TTC GPS Streetcar Tracking Beta? Now Live!
The TTC, GPS, and mobile devices appear to finally be united! Using the satellite-based services of a company called NextBus, the TTC now has what appears to be (LIVE!) mobile-friendly, GPS-enabled tracking on our streetcar routes.
It's really easy to use. You simply visit the NextBus TTC web page, choose your route, then direction, then your starting point, and voila! You have predicted arrival times for the next streetcar(s). This is small-step-giant-leap stuff for Toronto transit.
NextBus was awarded the multi-million dollar contract way back in September of 2006. The long wait aside, I'm super excited to see things finally starting to become functional, and can't wait to see this in fully developed form (and on buses).
Tonight, a Tweet by larrylarry at 9:48pm was the first I'd heard of the news of this Beta (or is it still in Alpha?). No related TTC news releases have been issued to my knowledge (we usually get them... although @braddttc IS on vacation), so this may or may not have been a "leak". On the NextBus site, Toronto has not yet been added to the list of transit system choices within Ontario (although Guelph and Thunder Bay do appear). The service is also not yet accessible via the TTC's official website (only a static streetcar schedule is posted there).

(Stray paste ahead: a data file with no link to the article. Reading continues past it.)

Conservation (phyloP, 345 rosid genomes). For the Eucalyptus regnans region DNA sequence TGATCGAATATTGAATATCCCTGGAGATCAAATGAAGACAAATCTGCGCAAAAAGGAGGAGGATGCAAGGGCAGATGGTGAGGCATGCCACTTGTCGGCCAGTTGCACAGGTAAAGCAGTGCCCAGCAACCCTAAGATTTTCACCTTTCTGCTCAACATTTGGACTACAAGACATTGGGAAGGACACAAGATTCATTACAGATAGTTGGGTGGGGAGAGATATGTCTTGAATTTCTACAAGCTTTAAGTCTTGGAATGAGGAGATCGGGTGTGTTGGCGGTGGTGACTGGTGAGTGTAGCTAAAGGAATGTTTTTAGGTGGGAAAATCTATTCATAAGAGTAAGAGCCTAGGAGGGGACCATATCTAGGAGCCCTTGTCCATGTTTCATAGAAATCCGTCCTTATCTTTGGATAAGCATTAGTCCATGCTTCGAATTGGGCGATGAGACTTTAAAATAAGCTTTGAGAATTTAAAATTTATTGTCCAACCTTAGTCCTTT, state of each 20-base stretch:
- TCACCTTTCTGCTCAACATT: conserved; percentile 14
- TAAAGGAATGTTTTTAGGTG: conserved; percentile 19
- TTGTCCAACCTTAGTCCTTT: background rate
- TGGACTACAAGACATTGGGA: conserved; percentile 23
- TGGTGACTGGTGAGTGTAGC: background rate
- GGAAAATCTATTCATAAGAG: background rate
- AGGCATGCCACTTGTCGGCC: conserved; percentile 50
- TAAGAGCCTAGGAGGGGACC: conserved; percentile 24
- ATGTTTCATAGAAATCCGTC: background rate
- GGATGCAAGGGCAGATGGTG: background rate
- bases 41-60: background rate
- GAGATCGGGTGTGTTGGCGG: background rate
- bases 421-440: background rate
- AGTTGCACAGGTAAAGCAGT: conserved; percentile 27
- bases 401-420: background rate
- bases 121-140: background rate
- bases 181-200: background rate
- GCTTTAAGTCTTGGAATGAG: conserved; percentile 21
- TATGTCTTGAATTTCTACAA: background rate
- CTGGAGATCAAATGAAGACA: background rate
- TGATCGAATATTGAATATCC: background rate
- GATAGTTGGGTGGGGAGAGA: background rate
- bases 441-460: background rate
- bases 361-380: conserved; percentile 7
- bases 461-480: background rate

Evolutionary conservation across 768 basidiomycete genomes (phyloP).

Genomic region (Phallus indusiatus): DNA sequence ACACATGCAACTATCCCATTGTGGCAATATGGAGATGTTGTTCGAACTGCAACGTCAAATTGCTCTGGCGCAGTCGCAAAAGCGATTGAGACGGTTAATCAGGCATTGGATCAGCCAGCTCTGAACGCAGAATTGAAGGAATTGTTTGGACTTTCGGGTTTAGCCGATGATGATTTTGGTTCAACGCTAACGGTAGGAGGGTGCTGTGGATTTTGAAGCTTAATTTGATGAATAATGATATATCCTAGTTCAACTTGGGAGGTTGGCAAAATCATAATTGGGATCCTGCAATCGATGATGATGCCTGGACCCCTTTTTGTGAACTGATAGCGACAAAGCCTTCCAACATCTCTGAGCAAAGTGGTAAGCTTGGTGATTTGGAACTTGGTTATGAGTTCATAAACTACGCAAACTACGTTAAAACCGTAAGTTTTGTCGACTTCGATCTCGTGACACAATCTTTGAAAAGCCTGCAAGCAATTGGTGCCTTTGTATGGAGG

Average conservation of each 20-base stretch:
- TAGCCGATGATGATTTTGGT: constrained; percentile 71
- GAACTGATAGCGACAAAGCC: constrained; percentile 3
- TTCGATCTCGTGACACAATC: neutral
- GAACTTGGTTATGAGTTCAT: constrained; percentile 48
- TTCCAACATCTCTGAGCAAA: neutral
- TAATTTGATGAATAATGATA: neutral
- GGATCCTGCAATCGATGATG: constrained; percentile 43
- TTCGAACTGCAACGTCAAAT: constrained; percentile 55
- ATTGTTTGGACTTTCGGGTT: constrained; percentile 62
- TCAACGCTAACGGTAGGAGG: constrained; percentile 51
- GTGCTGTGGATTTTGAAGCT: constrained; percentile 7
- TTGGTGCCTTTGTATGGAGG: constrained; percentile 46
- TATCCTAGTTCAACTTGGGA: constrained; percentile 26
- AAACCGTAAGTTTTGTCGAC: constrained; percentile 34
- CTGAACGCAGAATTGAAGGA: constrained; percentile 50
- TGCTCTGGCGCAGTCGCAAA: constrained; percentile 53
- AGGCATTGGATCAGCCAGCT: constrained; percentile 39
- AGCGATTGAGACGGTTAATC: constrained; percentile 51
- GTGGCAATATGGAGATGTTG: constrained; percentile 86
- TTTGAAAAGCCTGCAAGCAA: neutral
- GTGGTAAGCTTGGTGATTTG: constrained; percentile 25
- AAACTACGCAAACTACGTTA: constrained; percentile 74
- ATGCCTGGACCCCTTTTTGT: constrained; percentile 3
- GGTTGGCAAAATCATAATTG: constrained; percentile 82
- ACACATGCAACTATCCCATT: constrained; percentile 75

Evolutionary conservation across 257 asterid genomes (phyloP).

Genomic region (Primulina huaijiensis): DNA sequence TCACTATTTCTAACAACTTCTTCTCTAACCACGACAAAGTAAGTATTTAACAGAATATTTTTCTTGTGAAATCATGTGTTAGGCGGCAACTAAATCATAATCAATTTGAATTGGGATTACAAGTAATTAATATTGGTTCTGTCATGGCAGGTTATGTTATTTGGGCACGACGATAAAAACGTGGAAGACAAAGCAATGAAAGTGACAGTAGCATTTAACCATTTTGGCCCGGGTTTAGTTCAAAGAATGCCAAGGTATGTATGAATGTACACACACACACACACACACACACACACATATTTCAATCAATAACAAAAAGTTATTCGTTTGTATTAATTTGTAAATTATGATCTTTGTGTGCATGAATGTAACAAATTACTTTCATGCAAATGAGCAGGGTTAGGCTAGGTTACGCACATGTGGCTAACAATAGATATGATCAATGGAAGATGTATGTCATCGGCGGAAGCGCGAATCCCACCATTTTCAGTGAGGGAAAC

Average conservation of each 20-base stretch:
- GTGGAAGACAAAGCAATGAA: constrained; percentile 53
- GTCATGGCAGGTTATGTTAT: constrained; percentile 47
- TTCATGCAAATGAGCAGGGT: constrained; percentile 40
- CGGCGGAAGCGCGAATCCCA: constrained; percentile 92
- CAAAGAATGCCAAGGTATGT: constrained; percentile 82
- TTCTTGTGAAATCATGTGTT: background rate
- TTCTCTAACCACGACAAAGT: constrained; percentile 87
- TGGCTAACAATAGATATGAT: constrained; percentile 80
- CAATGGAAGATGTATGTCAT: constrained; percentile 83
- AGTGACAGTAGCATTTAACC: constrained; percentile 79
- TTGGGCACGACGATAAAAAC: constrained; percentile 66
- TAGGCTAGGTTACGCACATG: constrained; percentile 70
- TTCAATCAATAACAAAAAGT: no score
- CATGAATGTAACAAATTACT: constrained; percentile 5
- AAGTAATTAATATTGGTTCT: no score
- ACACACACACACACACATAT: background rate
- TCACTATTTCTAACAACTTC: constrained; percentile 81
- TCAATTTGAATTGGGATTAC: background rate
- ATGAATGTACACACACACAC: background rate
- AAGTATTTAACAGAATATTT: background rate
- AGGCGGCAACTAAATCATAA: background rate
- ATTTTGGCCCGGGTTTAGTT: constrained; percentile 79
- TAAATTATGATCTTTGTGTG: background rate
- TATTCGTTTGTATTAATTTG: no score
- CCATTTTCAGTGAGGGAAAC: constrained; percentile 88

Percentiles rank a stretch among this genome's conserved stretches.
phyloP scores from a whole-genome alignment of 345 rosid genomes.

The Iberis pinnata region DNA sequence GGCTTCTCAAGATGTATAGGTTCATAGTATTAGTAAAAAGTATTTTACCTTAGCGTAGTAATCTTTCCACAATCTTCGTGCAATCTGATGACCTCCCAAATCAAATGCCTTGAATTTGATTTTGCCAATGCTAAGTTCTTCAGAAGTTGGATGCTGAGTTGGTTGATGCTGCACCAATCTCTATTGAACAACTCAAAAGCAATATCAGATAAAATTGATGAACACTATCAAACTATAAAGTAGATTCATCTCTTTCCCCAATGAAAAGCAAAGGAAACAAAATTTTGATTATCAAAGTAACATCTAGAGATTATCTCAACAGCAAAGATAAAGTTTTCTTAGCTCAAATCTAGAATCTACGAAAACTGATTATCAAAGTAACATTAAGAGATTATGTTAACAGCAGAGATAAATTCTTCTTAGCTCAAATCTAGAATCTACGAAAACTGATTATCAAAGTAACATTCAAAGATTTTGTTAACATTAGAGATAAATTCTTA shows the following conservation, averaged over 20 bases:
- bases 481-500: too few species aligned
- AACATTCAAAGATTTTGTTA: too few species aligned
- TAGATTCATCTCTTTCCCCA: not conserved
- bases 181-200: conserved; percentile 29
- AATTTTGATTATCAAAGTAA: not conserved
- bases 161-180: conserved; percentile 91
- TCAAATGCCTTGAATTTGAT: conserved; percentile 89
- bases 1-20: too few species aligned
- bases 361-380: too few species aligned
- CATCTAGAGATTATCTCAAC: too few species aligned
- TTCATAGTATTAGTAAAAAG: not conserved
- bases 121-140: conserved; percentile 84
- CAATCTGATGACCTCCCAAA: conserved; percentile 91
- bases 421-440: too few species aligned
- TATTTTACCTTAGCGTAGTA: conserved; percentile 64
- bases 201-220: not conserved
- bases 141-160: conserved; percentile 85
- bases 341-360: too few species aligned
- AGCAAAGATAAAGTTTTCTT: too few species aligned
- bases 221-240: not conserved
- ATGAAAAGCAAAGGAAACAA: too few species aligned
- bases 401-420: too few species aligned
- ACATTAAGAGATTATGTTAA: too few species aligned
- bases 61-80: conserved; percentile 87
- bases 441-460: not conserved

I was just about to crash for the night when I got the news, so I haven't been able to give the service a real test run yet, but I'm pretty sure we'll see a slew of early user reviews pour in on the web tomorrow. It may be that just a small number of vehicles are being tracked. Hopefully it's left live from now on, so we can try it out.
If you have had a chance to play around with this, feel free to drop your early reviews/comments/suggestions in this post. We'll gladly collect feedback and later send it off to the TTC and/or Nextbus. In the meantime, here's an explanation of how NextBus works.
UPDATE: Tuesday, March 17th, 3pm: Spacing is now reporting that the TTC has yanked all but two routes (the 510 and the 509) from the prototype. Le grand boo. I guess this makes sense though. Given that this is far from the finished product, there's not much point in the public having access to a system that isn't nearly ready for reliable use.
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